The dilemma is further fuelled by the fact that the Constitution places a duty on other organs of state to assist in promoting the independence of this institution.[30] The question is how organs of state such as Parliament promote the independence of this office while at the same time trying to hold this office accountable. The balance between independence and impartiality on the one hand and accountability on the other is a very difficult one to strike, and the survival and effectiveness of institutions such as that of the PP is dependent on this balance. Our constitutional democracy is also ultimately dependent on this balance which is seemingly impossible to achieve.


However, if one thing is clear it is that Chapter 9 institutions can only go about fulfilling their constitutional mandates when their independence is guaranteed and protected. Furthermore, these institutions are also deserving of the support of private citizens in order for them to continue safeguarding our young constitutional democracy as they have over the past 20 years.



[1] Ex Parte Chairperson of the Constitutional Assembly: In re Certification of the Constitution of the Republic of South Africa, 1996 (First Certification Judgment) 1996 (10) BCLR 1253 (CC) paras 161-165.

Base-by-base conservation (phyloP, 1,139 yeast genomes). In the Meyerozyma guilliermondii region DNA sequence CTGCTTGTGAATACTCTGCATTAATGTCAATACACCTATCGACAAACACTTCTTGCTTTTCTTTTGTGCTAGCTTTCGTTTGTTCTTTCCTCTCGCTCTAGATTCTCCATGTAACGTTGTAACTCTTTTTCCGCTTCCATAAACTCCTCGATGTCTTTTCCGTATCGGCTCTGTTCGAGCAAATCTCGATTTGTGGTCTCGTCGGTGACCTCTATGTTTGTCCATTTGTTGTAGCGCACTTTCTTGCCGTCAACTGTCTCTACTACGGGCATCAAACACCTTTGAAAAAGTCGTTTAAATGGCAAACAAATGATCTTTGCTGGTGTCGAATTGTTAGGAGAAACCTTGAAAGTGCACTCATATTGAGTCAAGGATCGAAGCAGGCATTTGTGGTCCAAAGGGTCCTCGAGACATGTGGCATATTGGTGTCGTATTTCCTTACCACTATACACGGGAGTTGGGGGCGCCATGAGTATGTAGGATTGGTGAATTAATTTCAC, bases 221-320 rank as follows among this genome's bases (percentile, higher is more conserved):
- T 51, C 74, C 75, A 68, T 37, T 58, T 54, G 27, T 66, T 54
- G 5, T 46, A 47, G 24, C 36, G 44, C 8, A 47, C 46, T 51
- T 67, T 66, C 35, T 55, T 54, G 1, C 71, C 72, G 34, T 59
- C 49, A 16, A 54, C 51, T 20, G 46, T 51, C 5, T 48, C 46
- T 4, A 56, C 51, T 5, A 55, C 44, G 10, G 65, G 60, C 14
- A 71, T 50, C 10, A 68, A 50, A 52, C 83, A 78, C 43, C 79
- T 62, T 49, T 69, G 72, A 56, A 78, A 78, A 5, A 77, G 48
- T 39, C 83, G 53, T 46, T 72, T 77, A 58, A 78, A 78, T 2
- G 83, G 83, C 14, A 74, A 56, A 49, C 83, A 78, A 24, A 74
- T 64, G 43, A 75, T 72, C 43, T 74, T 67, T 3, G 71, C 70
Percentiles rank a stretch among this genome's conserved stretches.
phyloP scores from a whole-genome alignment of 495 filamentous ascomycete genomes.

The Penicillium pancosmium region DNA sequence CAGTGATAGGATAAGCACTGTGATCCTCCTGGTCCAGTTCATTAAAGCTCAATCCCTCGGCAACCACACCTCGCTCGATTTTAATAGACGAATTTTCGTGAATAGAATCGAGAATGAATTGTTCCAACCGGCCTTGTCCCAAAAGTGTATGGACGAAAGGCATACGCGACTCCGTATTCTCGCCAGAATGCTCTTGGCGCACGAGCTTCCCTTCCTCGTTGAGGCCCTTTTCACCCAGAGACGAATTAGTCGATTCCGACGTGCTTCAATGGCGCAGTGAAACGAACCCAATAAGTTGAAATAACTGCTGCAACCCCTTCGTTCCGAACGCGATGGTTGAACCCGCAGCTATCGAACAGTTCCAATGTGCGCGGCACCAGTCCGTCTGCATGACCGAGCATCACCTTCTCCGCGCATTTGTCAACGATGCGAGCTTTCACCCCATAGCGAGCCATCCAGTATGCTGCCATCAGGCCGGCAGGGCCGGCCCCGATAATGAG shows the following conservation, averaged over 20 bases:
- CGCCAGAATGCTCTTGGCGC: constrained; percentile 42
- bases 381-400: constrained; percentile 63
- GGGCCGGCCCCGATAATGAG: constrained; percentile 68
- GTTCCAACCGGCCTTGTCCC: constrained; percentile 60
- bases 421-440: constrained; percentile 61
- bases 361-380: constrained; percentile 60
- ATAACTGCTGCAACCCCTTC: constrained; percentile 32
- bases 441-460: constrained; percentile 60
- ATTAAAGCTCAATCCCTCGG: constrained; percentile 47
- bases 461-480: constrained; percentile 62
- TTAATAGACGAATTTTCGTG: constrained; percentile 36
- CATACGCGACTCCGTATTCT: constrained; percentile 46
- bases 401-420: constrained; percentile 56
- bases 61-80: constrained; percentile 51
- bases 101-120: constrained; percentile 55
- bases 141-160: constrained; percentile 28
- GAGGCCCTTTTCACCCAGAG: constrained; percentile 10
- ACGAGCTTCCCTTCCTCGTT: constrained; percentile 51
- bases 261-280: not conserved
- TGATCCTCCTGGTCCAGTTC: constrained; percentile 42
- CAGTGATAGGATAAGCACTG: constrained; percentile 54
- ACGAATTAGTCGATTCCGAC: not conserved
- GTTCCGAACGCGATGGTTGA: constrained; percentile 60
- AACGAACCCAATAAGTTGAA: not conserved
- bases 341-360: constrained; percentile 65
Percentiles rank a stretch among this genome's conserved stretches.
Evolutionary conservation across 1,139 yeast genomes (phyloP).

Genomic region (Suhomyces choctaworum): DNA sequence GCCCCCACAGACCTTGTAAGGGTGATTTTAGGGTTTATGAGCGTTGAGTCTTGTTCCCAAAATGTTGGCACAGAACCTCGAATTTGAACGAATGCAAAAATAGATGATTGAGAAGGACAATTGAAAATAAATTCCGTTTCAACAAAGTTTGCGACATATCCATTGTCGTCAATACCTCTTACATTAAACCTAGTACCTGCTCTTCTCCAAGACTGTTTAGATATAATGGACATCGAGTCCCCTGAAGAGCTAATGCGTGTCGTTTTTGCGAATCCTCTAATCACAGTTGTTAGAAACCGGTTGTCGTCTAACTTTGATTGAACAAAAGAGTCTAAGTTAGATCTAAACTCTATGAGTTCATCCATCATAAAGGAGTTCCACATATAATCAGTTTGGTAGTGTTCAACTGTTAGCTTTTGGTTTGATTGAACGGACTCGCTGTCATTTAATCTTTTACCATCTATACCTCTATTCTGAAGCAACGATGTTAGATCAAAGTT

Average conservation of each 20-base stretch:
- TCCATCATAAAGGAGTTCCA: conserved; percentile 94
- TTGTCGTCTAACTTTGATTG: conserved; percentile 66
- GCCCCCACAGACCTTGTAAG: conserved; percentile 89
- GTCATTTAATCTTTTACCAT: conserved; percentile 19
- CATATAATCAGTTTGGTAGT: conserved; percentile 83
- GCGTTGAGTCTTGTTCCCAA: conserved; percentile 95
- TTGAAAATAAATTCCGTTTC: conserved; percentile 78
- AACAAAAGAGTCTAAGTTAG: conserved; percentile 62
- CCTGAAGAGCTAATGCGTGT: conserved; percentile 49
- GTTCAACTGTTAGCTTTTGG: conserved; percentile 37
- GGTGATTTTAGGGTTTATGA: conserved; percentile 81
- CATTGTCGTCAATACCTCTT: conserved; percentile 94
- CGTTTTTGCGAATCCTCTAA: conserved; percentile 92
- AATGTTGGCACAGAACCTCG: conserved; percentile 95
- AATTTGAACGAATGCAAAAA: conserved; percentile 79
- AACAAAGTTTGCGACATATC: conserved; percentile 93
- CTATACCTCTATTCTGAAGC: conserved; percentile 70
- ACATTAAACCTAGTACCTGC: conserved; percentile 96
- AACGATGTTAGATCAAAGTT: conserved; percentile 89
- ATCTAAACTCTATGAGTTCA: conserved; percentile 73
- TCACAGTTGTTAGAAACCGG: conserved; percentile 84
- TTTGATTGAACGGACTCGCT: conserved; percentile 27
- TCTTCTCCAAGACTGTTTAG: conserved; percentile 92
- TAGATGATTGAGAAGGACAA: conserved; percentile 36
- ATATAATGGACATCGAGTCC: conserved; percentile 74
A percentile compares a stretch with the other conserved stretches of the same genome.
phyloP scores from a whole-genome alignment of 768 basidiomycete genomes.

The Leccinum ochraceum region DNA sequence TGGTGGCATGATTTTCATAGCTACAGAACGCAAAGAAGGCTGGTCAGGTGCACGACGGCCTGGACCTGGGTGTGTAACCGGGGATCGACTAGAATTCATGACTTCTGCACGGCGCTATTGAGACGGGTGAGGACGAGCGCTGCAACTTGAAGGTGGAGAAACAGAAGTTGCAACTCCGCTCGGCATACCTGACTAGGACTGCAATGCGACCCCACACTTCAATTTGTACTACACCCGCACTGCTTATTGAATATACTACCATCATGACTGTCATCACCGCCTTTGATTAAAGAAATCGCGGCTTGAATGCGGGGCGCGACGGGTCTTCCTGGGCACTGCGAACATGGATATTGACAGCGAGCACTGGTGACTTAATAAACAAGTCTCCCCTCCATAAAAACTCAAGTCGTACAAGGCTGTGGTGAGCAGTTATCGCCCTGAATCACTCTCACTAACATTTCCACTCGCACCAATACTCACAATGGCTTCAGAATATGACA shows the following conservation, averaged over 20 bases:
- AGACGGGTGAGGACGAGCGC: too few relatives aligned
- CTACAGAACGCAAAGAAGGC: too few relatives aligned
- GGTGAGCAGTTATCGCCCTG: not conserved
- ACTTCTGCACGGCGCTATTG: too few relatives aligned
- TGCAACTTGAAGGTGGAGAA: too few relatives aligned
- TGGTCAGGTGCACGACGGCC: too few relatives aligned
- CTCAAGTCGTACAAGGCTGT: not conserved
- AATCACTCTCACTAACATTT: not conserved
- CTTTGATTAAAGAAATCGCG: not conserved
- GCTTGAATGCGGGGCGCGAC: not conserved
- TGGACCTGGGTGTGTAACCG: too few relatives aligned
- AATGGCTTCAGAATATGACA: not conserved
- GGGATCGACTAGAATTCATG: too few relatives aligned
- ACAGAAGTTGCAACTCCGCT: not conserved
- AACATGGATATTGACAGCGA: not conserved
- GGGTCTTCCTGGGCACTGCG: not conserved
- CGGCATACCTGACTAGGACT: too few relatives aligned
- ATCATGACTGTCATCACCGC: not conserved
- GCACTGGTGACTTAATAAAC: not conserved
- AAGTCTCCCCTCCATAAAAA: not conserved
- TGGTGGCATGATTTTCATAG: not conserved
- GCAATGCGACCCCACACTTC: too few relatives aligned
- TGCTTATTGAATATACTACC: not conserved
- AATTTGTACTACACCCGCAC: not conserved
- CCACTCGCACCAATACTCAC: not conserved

[2] Ibid.

[3] Constitution of the Republic of South Africa, 1996.

[4] Supra note 3 s184(1)(a-c).

[5] Ibid s187.

[6] Ibid s188.

[7] Ibid s182.

[8] Briefing Paper 287: The Chapter 9 institutions in South Africa (2012) 1.

[9] C Murray ‘The human rights commission et al: What is the role of South Africa’s Chapter 9 institutions?’ (2006) 9 PER/PELJ 124.

[10] Supra note 3 s181(2).

[11] 23 of 1994.

[12] Supra note 10 s7.

[13] 82 of 1998.

[14] Ibid s2(2)(a)(iv).

[15] Supra note 11.

[16] 12 of 2004.

[17] Supra note 11 s6(4)(d)(ii).

[18] Supra note 16 s3(b)(ii)(aa-cc).

[19] Supra note 16 s3(b)(ii)(aa-cc)..

[20] Supra note 3 s182(3).

[21] Van Rooyen and others v S and others 2002 (8) BCLR 810 (CC).

[22] Supra note 11 s8(1).

[23] Glynnis Underhill ‘Madonsela: Nkandla defenders don’t understand the law’ Mail & Guardian 24 April 2014 para 2.

[24] Pierre De Vos ‘Elections: how can we level the playing field’ available at ,accessed on 24 April 2014.

[25] Supra note 1; Certification of the Amendment Text of the Constitution of the Republic of South Africa, 1996 (Second certification judgment) 1997 (2) SA 97 (CC) paras 128-134.

[26] Supra note 3 s181(5).

[27] Pierre de Vos ‘Balancing independence and accountability: The role of Chapter 9 Institutions in South Africa’s constitutional democracy’ available at, accessed on 10 April 2014.

[28] Supra note 11.

[29] Ibid.

[30] Supra note 3 s181(3).

Apr 29, 2017
How to Cite
NGULUBE, Mxolisi. The Office of the Public Protector: An Inherent Unsolvable Dilemma?. Inkundla, [S.l.], apr. 2017. Available at: <>. Date accessed: 23 mar. 2018.